Israel’s Nation State Law
The Supreme Court of Israel recently assembled to hear a special petition filed by Arab-Israeli citizens to scrap the Nation State Law.
About the Nation State Law
- The Basic Law: Israel as the Nation-State of the Jewish People is informally known as the Nation State Law. It is one of the fourteen constitutional laws or basic laws of Israel. The law permits Israel to identify itself as a nation-state of Jewish people. It promotes the self-determination rights of the Jewish people. It was enacted in 2018.
- The law downgraded Arabic language from the status of official language.
- The law allows development of Jewish settlements in Israel.
- The law defines the symbols of Israel such as state flag, state emblem, state anthem (Hatikvah).
- According to the law, the language of Israel is Hebrew. On the other hand, 20% of the population speak Arabic.
- The law declared Jerusalem as “Whole and United” and capital of Israel. This is contradictory to Israel-Palestine conflict.
- This law gained constitutional status. Israel has no constitution. However, it has a set of basic laws that have constitutional status.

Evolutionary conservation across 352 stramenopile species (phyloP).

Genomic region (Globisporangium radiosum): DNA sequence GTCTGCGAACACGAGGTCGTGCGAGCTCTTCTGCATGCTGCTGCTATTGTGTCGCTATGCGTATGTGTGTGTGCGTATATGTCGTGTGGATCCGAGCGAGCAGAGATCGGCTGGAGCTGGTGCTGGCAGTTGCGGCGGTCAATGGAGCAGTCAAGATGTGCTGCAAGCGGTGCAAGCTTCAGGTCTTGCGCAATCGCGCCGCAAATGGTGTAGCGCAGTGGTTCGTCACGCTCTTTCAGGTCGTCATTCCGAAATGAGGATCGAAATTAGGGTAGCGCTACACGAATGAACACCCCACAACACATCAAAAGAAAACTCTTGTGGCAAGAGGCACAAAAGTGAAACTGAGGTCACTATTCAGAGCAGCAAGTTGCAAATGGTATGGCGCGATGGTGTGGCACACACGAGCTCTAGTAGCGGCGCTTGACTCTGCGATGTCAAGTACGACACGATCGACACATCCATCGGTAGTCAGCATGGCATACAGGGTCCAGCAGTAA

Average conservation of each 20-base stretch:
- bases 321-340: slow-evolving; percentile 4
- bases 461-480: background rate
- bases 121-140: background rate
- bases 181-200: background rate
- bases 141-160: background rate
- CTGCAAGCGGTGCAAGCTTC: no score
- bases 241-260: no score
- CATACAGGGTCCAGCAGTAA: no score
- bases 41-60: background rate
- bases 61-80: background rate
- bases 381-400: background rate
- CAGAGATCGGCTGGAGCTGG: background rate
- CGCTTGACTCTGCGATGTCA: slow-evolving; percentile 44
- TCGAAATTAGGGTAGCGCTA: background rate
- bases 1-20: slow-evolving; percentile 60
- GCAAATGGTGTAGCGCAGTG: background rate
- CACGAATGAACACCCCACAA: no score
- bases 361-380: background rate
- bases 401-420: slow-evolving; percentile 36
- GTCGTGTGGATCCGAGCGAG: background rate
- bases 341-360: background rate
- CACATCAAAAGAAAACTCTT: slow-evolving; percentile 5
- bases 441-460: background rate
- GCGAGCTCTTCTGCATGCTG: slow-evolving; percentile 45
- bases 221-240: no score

Impacts of the law
The law discriminates against the Arab minority in the country. According to the Israel Central Bureau of Statistics, 74.2% of population were declared Jewish, 17.8% were declared Muslim, 2% were declared Christian and 1.6% were declared Druze.
The law undermines peace process with Palestine. The Israel-Palestine conflict is an on-going conflict. It is rooted over land claimed by Jews as their biblical birth right. In 1897, Jews began a movement called the Zionist movement to escape the persecution and establish their own state. The World Zionist Organization was created to advocate for the establishment of Jewish homeland in Palestine. This resulted in large number of Jews in Palestine and they began to buy lands and settle down. In 1916, Palestine came under British control. This led to the division of Ottoman Turkish empire. After Hitler gained power in Germany, thousands resettled in Palestine from Europe. Arabs saw this as a threat to their homeland and fought bitterly.
In 1947, the British Government referred the issue to UN to split the land between the two countries. With this, the Jewish people declared independence of Israel.
Category: International Current Affairs